William Knight

William Knight, Show Director of 100% Design and Clerkenwell Design Week, comments on the possible challenges and opportunities that face the design community once the trigger is pulled on Article 50.

As current show director for 100% Design and Clerkenwell Design Week, as well as former Deputy Director of London Design Festival, William Knight has extensive experience in public policy and governmental affairs, both in the UK and internationally, having served in senior public affairs roles for both the Design Council and British Council.

Commenting on the UK’s impending exit from the EU, Knight tells darc: “There was uncertainty in the air this September as London Design Festival returned. Following the results of the UK referendum to leave the EU earlier in the summer, there were questions, which still remain, about what form this might take. Though the new Prime Minster has declared that the UK will trigger Article 50 in the new year, starting the process, we are none the wiser as to what will be prioritised in these complex negotiations – what might be won, or lost.

As one of the UK’s largest trade fairs for designers and architects, at 100% Design we are well aware of the anxieties that this process has created, the challenges that we may now face, but also the opportunities that may now be opened too. Despite anxieties over the economic and trade uncertainties around Brexit, and its implications for the design sector, this year’s 100% Design show was notable for its ebullient atmosphere and brisk business. Of this year’s visitors, 77% were registered as trade, of whom 68% were architects and designers. There was a rise in retail buyers and developers attending the show. Visitors also reported an increased spending power of eight percent, with £3.9bn at their disposal, and more than 38,303 generated business leads. These figures prove that the businesses at 100% Design are in a strong and confident position to face the upcoming challenges.

The publication of the Design Brexit Manifesto, signed by many leading designers and architects, has helped to focus conversation in across the sector and in time I think will help to direct our concerns into areas of action. It states simply ‘Brexit presents the architecture and design sector with a challenge’ and identifies five areas in which the design and architecture industries need help to grow – recognition, education, recruitment, manufacturing and intellectual property.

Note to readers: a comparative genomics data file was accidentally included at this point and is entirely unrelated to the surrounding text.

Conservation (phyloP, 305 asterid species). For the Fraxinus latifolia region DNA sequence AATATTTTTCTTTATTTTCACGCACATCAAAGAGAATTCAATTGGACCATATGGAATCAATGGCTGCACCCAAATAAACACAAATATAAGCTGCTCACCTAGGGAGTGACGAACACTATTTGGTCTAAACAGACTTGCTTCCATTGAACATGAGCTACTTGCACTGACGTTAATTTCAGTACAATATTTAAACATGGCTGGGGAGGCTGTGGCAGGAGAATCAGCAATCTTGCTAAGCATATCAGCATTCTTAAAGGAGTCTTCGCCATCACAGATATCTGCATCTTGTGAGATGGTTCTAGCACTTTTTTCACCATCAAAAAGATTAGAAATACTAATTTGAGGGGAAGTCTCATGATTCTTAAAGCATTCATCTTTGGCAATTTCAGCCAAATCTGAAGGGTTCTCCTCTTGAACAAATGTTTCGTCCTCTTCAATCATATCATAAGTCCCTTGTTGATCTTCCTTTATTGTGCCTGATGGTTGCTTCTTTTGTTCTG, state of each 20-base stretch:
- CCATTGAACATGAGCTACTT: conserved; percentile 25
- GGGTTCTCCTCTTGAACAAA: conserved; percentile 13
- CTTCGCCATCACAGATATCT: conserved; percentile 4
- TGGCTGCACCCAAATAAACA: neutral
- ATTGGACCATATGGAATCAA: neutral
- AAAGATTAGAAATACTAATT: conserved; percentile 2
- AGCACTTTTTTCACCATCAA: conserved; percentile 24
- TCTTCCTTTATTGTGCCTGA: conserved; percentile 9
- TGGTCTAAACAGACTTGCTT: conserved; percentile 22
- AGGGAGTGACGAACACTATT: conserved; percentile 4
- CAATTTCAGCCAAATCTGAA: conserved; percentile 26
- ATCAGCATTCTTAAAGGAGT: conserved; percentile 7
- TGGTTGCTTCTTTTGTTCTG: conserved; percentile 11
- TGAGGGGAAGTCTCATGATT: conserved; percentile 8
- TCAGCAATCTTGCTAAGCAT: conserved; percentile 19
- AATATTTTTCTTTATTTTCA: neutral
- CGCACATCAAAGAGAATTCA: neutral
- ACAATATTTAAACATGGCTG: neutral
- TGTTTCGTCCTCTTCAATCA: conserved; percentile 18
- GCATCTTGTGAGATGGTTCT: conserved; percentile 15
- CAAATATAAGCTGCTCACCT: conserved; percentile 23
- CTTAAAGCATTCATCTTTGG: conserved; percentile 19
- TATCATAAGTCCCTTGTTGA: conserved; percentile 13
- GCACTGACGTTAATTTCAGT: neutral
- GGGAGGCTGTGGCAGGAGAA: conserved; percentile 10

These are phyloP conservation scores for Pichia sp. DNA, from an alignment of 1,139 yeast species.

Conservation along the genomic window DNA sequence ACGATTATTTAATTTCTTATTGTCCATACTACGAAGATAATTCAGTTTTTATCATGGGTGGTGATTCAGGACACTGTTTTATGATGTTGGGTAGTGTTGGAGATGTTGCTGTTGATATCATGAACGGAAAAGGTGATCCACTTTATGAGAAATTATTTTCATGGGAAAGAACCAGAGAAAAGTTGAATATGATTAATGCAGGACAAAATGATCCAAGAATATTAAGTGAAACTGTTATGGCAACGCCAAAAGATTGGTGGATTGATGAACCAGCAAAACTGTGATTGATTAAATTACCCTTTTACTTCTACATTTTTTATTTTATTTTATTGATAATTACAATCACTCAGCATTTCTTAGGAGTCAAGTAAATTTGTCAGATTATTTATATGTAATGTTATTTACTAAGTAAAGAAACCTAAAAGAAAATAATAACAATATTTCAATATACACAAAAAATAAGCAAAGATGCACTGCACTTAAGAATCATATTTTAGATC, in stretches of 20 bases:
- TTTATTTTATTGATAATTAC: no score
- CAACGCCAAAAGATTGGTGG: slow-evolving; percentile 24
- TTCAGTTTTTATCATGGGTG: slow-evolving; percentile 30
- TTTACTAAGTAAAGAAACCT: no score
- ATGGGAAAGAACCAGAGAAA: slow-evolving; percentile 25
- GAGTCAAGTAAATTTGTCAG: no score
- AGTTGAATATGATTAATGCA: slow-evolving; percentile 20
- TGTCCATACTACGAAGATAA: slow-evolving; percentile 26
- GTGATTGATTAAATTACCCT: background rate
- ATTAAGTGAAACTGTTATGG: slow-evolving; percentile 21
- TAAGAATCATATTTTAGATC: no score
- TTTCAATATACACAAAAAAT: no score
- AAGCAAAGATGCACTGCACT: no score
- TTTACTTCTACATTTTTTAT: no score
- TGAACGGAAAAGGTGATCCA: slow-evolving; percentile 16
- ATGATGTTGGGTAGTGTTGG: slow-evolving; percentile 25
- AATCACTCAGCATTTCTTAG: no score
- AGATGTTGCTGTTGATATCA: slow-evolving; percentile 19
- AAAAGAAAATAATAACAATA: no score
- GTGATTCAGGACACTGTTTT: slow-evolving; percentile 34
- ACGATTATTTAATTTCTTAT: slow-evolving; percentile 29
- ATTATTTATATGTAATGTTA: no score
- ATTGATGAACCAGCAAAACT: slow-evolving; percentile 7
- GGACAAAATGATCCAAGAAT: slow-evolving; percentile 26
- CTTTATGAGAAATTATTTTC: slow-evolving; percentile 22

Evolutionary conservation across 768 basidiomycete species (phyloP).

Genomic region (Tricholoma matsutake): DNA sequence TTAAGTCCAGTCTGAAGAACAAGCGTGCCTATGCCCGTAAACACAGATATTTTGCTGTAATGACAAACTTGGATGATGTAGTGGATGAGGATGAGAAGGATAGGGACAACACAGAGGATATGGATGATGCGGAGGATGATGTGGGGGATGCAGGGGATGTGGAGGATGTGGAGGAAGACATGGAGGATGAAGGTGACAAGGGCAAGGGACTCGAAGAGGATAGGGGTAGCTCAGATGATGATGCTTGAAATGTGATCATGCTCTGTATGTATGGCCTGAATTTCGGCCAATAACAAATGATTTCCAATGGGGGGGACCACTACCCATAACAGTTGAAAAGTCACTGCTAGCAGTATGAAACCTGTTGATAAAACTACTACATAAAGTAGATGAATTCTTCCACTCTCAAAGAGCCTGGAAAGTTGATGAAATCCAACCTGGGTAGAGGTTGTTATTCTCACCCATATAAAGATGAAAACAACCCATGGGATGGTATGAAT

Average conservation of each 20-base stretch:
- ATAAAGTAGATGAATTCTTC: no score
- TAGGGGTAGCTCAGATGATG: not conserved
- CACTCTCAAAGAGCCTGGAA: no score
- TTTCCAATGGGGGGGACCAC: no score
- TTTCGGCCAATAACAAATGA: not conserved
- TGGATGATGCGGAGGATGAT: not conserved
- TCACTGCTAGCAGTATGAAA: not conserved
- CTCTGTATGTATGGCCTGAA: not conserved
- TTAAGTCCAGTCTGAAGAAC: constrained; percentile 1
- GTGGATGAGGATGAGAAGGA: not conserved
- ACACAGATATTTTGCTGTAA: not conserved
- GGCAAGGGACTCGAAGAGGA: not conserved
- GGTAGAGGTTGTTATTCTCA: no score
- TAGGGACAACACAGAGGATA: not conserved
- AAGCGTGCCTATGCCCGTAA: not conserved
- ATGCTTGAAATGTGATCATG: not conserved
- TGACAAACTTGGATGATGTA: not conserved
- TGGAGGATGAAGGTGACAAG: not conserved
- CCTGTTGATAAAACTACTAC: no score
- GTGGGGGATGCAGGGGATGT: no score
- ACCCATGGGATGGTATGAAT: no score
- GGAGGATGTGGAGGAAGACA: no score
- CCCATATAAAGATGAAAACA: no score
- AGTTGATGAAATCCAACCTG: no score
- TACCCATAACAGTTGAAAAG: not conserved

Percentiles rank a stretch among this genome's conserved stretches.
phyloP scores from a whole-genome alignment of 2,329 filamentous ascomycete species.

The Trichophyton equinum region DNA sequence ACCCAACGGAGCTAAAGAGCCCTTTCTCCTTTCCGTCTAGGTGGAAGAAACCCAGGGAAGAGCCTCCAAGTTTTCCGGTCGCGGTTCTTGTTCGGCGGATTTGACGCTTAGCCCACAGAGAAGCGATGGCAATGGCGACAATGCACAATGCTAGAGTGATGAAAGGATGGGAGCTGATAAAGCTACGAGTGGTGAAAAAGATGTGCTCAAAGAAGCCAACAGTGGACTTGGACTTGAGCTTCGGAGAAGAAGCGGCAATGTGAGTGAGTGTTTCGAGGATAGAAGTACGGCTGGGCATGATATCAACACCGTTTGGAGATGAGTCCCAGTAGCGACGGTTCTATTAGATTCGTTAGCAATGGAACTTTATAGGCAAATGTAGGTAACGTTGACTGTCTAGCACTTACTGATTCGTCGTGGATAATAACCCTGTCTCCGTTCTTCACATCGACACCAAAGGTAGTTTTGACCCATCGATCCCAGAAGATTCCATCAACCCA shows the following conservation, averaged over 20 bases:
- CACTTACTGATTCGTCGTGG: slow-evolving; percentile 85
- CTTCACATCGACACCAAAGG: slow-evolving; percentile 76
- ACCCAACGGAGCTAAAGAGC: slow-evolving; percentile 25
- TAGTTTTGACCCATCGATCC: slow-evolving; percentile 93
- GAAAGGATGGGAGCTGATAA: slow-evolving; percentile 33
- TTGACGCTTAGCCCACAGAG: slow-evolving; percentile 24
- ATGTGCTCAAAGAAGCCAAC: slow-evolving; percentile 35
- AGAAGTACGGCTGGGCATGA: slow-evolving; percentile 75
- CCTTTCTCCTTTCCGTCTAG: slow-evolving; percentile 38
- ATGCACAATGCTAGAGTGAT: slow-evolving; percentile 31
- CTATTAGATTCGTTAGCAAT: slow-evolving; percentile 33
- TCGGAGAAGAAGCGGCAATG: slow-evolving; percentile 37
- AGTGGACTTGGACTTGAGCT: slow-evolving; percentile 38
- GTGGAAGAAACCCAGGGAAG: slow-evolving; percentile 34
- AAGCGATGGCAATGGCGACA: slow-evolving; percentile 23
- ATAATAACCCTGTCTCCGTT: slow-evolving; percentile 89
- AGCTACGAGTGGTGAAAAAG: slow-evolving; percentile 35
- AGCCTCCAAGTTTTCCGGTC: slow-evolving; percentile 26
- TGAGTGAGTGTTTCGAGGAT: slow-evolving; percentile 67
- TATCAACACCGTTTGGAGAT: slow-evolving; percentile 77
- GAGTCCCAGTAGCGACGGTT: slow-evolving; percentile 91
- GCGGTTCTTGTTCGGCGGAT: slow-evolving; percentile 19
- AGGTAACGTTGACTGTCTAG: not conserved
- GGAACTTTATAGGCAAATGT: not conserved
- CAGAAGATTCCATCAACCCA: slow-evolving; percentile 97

As part of the agenda-setting talks programme curated by the Design Museum at this year’s 100% Design show, I chaired a talk on this very topic. The panel featured Ben Evans, Director of the London Design Festival, Louise Jury of the Creative Industries Federation, designer Paul Priestman, Chairman of PriestmanGoode, and Marcus Fairs, Founder and Editor-in-Chief of Dezeen brought together an incredible range of experiences from across the design sector.

Marcus Fairs, as one of the key forces behind the manifesto provided an insight into the thinking behind the document that has been signed by so many in architecture and design, and opened up debate about how it should go forward. Engagement with policy makers has come about through this work, and it seems design is finding its lobbying voice.

It was encouraging to hear about the in-depth work the Creative Industries Federation is conducting right across its membership, and how issues that seem particular to our sector also effect others as diverse as film, fashion and publishing. It was also reassuring to note the government is listening to the concerns of the sector, but it is cross-departmental given the scope and impact of creativity and innovation.

But before we even come to the details and mechanics of Brexit, we have to address the problem the vote has created, such as perception: Ben Evans, also a governor at the University of the Arts London, pointed out that a number of the current intake of students who come from the EU had cancelled or deferred their entry since the referendum. It’s clear there is a lot to resolve, not all of which is directly in our control.

100% Design however is a key piece of the design infrastructure in London and for the UK. It remains a strong place for business to happen, products to be successfully launched and for debate and dialogue about and for the design industry. It seems its role in bringing the industry together will continue to be essential for us all to ensure a stronger voice to government and for that matter the rest of the world.”

www.100percentdesign.co.uk